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ARTICLES BY DATE
NEWS
July 30, 2016 | By Susan Snyder, Staff Writer
As Hillary Clinton and Bernie Sanders move to make free college a key piece of the Democratic platform, officials at some public colleges around the region are hopeful that at the very least the effort will keep the issue of cost in the spotlight. "I believe it's a movement that's not going to just die with the election," said Kenneth Witmer Jr., dean of West Chester University's College of Education and Social Work. "I think we'll see pressure - from both those who want to go to college and those who came out owing a lot of money - on politicians to respond to this.
NEWS
July 27, 2016
Let me thank the 13 million Americans who voted for the political revolution, giving us the 1,846 pledged delegates here tonight - 46 percent of the total. And delegates: Thank you for being here, and for all the work you've done. I look forward to your votes during the roll call on Tuesday night. Let me be as clear as I can be. This election is not about, and has never been about, Hillary Clinton, or Donald Trump, or Bernie Sanders or any of the other candidates who sought the presidency.
NEWS
July 13, 2016
By Lex O. McMillan III I suspect that just about everyone has had the annoying experience of hearing someone hold forth on a subject with unshakable confidence but giving voice to pure bunk. In the heated atmosphere of our current political races, this experience is probably even more common. One of the most annoying that has been making the rounds for quite some time is the recurring refrain of a "student debt crisis. " I am probably imagining the frequency given my work as a college president, but it seems that almost daily, I read or hear someone invoke this phrase as if it were as uncontested as the sun rising in the east.
NEWS
July 9, 2016 | By Julie Shaw, STAFF WRITER
Swarthmore College again beat out the University of Pennsylvania in a Forbes annual ranking of top U.S. colleges. In the magazine's 2016 ranking of the nation's top colleges and universities, Swarthmore came in at No. 10 and Penn at No. 11. The only other Pennsylvania school to come in the top 25 was Haverford College, at No. 23. Stanford University topped all at No. 1, Williams College came in at No. 2, Princeton University at No....
NEWS
July 6, 2016
Haverford College is capping student financial aid, retreating from a long-standing policy of admitting students regardless of ability to pay. The college already spends about 20 percent of its budget helping students from lower-income families, but administrators say they had to make the difficult decision to control the drain on its endowment and ensure a financially secure future. Haverford's move, detailed by the Inquirer last week, makes it the second venerable institution in the region to undergo a major recent change in financial-aid policy.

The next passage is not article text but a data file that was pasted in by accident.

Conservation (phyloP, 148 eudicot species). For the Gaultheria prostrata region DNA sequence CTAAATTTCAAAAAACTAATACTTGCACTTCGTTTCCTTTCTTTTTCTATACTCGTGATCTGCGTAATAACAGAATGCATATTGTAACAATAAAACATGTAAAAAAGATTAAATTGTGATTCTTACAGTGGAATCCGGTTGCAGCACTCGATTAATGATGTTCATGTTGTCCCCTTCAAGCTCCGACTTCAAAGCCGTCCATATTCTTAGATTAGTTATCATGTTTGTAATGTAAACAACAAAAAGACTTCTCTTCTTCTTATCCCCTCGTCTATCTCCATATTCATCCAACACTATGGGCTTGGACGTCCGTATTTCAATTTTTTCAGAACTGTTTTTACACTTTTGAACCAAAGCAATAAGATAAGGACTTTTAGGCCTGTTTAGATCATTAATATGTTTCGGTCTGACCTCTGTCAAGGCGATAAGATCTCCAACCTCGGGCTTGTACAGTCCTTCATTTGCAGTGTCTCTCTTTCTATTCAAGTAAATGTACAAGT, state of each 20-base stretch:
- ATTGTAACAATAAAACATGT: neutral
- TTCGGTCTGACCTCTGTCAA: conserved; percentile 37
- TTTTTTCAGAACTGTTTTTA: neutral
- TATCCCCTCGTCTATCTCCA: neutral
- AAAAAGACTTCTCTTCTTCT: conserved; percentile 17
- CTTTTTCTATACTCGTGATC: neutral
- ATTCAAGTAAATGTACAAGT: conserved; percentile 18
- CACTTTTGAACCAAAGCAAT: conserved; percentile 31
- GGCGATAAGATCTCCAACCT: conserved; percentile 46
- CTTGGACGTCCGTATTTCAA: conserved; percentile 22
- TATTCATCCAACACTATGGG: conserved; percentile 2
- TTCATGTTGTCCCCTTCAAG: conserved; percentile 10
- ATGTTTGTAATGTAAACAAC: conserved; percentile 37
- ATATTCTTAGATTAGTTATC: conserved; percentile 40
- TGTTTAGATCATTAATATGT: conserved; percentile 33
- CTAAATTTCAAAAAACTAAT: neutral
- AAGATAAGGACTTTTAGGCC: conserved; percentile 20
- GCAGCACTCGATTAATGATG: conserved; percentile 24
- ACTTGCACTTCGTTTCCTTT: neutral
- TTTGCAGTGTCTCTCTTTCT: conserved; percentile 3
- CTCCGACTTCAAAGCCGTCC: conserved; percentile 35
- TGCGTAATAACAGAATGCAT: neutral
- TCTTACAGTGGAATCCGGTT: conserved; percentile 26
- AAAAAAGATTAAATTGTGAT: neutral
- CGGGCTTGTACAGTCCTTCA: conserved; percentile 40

REAL_ESTATE
June 19, 2016 | By Alan J. Heavens, Staff Writer
Back in the 1990s, real estate sales data were considered closely guarded secrets - by some, at least. That meant one of the most difficult things about this job was finding numbers to support what real estate agents were saying about the market. Fortunately, there were some Realtors who thought the attempt at secrecy was nonsense and successfully argued that, in the words of one, if they didn't provide sales numbers when the market was bad, how would I know when it was good.
NEWS
June 6, 2016
ISSUE | CAMPAIGN 2016 Not quite Rocky I was amused to read the letter that said Bernie Sanders should "go the distance" like Rocky Balboa ("Sanders is Democrats' Rocky," Wednesday). But where the analogy breaks down is in realizing that the championship match is the general election in November, not the Democratic National Convention next month. Former presidential candidates George McGovern and Michael Dukakis have taught Democrats that electability matters. If I thought America was ready to elect a 74-year-old Jewish socialist as president, I'd be all in - but it ain't gonna happen.
BUSINESS
May 23, 2016 | By Jane M. Von Bergen, Staff Writer
Two years ago, fast-food worker Shymara Jones was a single mother, living with her mother, siblings, and son in a three-bedroom rowhouse on a worn-down block in the non-gentrified part of Grays Ferry, hard by warehouses and refineries. None of that has changed, but everything is different. Same small house, same small street, same Popeyes at Broad and Catharine Streets where Jones, 22, has worked since 2009. But in that time, Jones visited the Eiffel Tower. She met fast-food workers in Brussels, picketed corporate meetings in Chicago - twice - shook hands with politicians, led marches down Broad Street, and plans to rally outside the McDonald's annual meeting this week.
BUSINESS
May 16, 2016 | By Jane M. Von Bergen, Staff Writer
When it comes to money know-how, talking is key, particularly when senior citizens are considering reverse mortgages. "I would encourage you to go to a counseling agency with your children," said Patricia Hasson, 53, president and executive director of Clarifi, the financial counseling and education nonprofit now celebrating its 50th year. (People old enough to qualify for reverse mortgages might remember the nonprofit's legal name, the Consumer Credit Counseling Service of Delaware Valley.)
REAL_ESTATE
May 16, 2016 | By Alan J. Heavens, REAL ESTATE WRITER
Informality, especially increased outdoor living space, is one of the key trends in home design being reported by the nation's architects. That's the word from the American Institute of Architects' chief economist, Kermit Baker, who said the 600 architects surveyed earlier this year also noted a greater emphasis on wireless technology, the result of increased telecommuting during the recession. (See the full report at http://goo.gl/tR7nGj ) Baker was one of three members of a panel at mid-April's Urban Land Institute spring conference in Philadelphia that discussed housing design in the future.